It also would be a stronger case if American aid had been withheld until Ukrainian fulfillment of any preconditions. Instead, less than two weeks after raising the matter, the aid was released. Democrats raise a good point that the aid was released 48 hours after the intelligence community inspector general referred a whistleblower complaint to Congress, and the White House knew the issue would blow up in. However, we still do not know if the aid would have continued to be withheld if the Ukrainians failed to meet the alleged demand by Trump for investigations.
That conjectural element would create a dangerously low standard for impeachment. Transcripts of presidential conversations, from Lyndon Johnson to Ronald Reagan to Barack Obama, would indeed likely show discussions of political considerations with heads of state. Impeaching a president over asking for investigations into alleged corruption would expose future presidents to similar scrutiny. The timing or substance of actions by other countries often benefit presidents. When would such conversations be subject to review and possible impeachment?
One does not need a crime for impeachment, but without a criminal allegation there is a heightened burden to clearly define the scope of impeachable “abuse.” Otherwise, every communication with a head of state could be challenged as touching on actions that would benefit a president politically. In the impeachment of Bill Clinton, Democrats said that a president lying under oath was not impeachable because it did not “rise to the level of impeachable offenses.”
Now Democrats argue that some noncrimes constitute impeachable offenses as “abuses,” but they have yet to offer a clear limiting principle for future presidents. Since presidents often act or seek actions that benefit them politically, a “bright line” needs to be established if we do not want to reduce impeachment to simply a discretionary power of the majority. Of course, Republicans face their own challenges over defining lines. Taylor and Kent made compelling cases in their testimony for why the withholding of military aid was wrong and dangerous. Rather than defending the indefensible, most Republicans are not supporting the withholding of American military aid but are citing the fact that it was eventually released. That is hardly a moral high ground.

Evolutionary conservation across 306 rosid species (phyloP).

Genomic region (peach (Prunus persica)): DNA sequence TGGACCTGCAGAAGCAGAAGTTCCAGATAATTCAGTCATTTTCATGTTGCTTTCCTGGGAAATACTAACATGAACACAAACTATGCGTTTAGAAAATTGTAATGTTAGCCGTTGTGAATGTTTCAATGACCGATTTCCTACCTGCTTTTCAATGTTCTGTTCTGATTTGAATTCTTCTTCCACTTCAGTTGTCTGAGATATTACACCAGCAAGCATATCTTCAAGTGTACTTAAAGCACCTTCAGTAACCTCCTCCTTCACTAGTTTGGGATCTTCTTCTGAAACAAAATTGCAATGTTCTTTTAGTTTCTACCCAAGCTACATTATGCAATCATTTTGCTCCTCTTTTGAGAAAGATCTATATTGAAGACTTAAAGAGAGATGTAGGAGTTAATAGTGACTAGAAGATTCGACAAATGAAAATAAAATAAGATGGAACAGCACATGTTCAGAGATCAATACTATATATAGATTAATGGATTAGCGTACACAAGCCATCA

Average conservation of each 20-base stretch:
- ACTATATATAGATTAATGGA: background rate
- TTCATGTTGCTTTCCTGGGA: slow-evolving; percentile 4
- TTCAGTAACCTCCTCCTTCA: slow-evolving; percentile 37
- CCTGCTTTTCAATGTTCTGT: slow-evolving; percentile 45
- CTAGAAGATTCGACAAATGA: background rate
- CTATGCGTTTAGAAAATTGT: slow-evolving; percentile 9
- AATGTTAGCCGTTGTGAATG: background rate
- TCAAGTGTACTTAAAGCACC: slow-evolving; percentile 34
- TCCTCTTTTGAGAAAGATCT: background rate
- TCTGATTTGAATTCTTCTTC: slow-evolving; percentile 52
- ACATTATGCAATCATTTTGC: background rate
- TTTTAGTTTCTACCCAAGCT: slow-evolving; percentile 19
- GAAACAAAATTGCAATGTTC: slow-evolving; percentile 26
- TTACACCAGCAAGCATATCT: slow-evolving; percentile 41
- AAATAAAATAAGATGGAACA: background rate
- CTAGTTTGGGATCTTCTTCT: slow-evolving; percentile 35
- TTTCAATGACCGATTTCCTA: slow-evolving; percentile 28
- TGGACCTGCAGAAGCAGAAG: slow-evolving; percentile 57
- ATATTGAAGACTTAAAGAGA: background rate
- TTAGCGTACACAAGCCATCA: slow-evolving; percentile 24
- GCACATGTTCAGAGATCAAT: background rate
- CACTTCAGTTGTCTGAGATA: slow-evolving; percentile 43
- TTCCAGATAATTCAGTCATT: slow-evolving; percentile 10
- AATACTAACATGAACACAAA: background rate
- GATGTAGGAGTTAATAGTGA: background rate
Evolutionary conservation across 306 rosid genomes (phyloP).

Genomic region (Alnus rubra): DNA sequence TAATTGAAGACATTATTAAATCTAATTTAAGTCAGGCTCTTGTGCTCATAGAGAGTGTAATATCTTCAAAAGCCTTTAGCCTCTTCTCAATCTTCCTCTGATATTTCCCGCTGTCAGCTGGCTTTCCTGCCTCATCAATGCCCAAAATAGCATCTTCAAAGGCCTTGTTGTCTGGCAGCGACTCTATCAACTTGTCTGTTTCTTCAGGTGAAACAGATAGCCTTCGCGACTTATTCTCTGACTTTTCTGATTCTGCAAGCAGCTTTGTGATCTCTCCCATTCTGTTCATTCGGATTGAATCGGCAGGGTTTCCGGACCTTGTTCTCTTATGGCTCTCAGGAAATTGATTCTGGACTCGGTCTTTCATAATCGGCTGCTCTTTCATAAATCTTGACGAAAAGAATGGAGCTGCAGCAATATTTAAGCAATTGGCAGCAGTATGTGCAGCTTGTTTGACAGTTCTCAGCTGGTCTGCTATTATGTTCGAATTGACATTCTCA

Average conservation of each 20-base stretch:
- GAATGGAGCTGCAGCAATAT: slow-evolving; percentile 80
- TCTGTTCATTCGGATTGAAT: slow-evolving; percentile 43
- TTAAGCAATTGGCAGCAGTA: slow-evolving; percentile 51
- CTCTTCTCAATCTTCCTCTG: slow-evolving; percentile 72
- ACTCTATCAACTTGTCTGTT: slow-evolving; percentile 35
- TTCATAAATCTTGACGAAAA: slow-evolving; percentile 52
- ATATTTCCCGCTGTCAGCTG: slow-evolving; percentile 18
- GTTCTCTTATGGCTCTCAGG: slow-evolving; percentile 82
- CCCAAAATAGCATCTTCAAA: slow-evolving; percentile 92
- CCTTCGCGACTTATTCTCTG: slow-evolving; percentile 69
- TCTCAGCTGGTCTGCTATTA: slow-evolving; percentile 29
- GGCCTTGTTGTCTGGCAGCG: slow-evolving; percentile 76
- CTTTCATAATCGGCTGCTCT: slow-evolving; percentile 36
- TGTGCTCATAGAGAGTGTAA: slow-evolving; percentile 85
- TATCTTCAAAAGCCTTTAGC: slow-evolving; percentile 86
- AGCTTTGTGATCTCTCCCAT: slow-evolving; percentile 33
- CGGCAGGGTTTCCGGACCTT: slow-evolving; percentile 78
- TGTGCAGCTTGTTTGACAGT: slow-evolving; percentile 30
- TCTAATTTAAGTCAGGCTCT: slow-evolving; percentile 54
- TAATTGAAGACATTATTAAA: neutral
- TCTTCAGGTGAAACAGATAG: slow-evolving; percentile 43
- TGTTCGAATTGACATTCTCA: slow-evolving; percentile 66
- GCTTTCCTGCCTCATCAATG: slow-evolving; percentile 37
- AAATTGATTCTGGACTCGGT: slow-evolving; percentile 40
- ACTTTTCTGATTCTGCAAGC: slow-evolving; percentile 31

Listening to the Republicans reminded me of a case related to me by the Irish ambassador to the United States and a former defense lawyer. It seems that an Englishman accused an Irishman of stealing a pair of boots. The guilt of the defendant was abundantly obvious, but the Irish jury ruled against the Englishman. On the acquittal form, however, they added a line, “We do believe O’Brien should give the Englishman back his boots.” In a strange sense, the jury felt justice had been done.
In declaring Trump innocent, some Republicans seem to be adding that they are glad he eventually handed over the aid. That nuanced ethical position is likely to be lost on most voters. However, “contemptible” is not synonymous with “impeachable” in this context. The simply fact is that presidents often commit abuses. Reagan was accused of delaying the release of Americans held hostage by Iran until he was elected. Clinton pardoned a Democratic Party donor and his own half brother.
So what abuses of power are impeachable rather than contemptible? Congress soon will be meditating over the “Trump Impeachment Zen.” The difference is that, unlike real Zen, no one expects wisdom to follow the contemplation of this paradoxical constitutional question.
Jonathan Turley is the Shapiro Professor of Public Interest Law at George Washington University. He served as the last lead counsel in a Senate impeachment trial and testified as a constitutional expert in the Clinton impeachment hearings. You can follow him on Twitter @JonathanTurley.